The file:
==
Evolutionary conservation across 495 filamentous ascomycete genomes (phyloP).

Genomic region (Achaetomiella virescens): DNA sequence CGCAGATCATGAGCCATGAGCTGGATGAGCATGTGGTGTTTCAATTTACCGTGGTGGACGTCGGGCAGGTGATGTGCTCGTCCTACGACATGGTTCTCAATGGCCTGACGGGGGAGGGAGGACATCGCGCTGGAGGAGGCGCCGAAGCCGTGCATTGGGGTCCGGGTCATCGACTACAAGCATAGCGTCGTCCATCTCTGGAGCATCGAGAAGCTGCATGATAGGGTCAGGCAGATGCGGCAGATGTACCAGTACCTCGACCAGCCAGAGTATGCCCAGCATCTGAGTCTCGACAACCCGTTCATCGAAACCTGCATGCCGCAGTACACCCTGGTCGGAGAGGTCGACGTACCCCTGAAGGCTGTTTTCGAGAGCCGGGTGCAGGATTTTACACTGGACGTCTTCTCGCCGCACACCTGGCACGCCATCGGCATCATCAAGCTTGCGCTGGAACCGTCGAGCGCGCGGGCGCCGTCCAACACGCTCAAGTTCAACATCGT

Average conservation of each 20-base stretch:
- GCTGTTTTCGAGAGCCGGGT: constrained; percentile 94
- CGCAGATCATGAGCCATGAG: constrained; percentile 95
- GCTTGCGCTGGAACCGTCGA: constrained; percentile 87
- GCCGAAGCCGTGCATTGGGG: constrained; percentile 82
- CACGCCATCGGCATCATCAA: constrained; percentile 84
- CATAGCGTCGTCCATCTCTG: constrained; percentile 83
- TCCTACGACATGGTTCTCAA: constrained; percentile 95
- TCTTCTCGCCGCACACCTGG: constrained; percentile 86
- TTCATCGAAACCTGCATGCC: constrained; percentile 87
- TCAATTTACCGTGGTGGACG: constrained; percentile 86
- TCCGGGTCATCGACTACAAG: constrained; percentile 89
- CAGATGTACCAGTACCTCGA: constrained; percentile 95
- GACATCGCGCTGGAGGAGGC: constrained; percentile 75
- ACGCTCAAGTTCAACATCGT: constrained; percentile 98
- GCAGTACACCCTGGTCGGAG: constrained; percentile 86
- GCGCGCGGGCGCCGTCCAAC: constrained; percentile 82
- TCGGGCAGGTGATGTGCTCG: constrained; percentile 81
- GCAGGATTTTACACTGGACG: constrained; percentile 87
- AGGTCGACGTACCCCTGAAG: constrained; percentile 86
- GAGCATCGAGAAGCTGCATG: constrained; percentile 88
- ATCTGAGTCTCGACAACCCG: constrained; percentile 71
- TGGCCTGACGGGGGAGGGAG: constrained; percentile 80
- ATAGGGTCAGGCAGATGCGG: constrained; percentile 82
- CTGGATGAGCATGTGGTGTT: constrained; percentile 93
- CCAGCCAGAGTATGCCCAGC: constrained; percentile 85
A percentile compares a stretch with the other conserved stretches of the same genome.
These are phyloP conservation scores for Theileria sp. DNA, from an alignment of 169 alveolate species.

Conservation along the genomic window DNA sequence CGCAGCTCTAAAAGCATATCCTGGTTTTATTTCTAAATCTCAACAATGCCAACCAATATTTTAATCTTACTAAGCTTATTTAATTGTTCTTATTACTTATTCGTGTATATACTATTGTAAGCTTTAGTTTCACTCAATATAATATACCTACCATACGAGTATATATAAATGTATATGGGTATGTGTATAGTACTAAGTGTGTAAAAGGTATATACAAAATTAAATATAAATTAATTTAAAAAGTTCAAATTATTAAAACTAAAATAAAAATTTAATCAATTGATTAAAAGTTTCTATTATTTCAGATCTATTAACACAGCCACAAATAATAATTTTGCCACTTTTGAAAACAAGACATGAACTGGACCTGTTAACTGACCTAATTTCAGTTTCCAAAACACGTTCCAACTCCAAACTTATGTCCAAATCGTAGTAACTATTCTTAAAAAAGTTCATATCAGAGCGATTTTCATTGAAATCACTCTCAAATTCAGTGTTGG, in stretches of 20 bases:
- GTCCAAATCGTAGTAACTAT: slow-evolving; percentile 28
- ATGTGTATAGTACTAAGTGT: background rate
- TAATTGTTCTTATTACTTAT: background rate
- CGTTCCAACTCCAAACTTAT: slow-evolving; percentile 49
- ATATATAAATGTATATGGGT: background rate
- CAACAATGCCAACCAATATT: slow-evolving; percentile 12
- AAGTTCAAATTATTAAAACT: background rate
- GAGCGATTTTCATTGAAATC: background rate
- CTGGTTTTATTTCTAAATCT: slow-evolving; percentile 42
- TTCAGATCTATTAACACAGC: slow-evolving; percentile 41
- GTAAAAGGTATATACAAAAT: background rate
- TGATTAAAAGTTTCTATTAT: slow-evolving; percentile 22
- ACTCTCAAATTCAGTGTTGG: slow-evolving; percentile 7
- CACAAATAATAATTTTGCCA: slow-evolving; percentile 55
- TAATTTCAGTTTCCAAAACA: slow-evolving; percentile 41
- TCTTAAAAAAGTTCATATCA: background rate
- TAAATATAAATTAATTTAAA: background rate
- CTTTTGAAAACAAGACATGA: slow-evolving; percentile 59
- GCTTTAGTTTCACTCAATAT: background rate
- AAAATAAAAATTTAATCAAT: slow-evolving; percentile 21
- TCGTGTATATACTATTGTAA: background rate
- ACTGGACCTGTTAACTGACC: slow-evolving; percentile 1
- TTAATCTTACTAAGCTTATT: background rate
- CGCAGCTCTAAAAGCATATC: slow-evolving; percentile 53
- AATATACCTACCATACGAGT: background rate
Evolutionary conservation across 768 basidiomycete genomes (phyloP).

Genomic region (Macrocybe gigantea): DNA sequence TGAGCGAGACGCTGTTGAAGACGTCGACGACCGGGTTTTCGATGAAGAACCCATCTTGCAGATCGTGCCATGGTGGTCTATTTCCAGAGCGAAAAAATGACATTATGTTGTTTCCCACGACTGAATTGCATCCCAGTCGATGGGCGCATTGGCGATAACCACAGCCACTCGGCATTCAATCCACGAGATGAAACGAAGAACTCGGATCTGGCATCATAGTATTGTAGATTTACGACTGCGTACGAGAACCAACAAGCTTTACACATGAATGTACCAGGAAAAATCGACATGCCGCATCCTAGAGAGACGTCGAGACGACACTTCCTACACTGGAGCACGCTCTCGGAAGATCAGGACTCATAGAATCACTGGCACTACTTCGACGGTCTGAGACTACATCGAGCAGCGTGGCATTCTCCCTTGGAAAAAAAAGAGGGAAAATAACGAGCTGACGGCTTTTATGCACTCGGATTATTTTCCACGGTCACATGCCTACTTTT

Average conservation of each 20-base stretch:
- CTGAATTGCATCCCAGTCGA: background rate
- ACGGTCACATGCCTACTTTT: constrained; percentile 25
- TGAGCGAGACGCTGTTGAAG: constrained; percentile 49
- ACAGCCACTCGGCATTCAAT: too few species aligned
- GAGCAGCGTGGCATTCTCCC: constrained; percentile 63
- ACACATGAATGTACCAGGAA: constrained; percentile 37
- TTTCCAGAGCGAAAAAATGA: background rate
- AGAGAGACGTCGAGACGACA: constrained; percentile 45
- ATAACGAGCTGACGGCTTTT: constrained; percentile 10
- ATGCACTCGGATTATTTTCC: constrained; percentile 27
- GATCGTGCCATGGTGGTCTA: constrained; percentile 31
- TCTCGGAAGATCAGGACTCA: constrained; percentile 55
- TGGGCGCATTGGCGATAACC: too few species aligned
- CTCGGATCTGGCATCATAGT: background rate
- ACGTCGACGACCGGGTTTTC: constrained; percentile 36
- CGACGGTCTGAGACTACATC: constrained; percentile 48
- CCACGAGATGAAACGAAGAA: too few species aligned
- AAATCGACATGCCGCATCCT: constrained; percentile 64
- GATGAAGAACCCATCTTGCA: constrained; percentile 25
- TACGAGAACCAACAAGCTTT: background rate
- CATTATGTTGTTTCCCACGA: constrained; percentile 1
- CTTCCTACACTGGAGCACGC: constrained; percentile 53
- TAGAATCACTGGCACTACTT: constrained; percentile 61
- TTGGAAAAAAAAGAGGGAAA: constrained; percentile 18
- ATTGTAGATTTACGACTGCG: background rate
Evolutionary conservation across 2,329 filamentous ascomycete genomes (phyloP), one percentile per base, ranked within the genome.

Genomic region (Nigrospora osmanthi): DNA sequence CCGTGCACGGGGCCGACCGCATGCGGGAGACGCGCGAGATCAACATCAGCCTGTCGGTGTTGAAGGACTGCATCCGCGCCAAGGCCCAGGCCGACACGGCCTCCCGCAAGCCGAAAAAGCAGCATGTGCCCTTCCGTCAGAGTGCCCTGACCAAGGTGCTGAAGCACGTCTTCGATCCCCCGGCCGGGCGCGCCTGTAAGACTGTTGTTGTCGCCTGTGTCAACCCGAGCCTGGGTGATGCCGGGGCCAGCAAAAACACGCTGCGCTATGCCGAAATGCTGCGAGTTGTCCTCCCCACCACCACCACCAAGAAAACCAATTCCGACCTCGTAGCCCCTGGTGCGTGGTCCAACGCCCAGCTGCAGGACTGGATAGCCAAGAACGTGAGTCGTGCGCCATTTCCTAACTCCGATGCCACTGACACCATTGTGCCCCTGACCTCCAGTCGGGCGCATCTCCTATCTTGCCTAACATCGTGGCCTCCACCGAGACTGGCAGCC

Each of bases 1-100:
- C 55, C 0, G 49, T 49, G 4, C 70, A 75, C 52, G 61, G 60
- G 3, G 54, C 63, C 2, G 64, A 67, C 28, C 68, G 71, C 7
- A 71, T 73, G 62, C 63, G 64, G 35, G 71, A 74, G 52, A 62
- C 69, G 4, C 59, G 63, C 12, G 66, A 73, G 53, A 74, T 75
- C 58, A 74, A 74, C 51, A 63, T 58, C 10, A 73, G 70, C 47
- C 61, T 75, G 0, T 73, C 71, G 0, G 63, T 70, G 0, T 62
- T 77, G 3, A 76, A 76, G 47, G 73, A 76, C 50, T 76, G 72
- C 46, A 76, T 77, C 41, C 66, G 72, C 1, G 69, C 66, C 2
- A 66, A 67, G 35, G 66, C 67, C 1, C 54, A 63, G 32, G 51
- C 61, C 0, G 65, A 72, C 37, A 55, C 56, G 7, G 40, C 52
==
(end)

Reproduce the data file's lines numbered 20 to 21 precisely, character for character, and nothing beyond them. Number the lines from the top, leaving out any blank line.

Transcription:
- TCGGGCAGGTGATGTGCTCG: constrained; percentile 81
- GCAGGATTTTACACTGGACG: constrained; percentile 87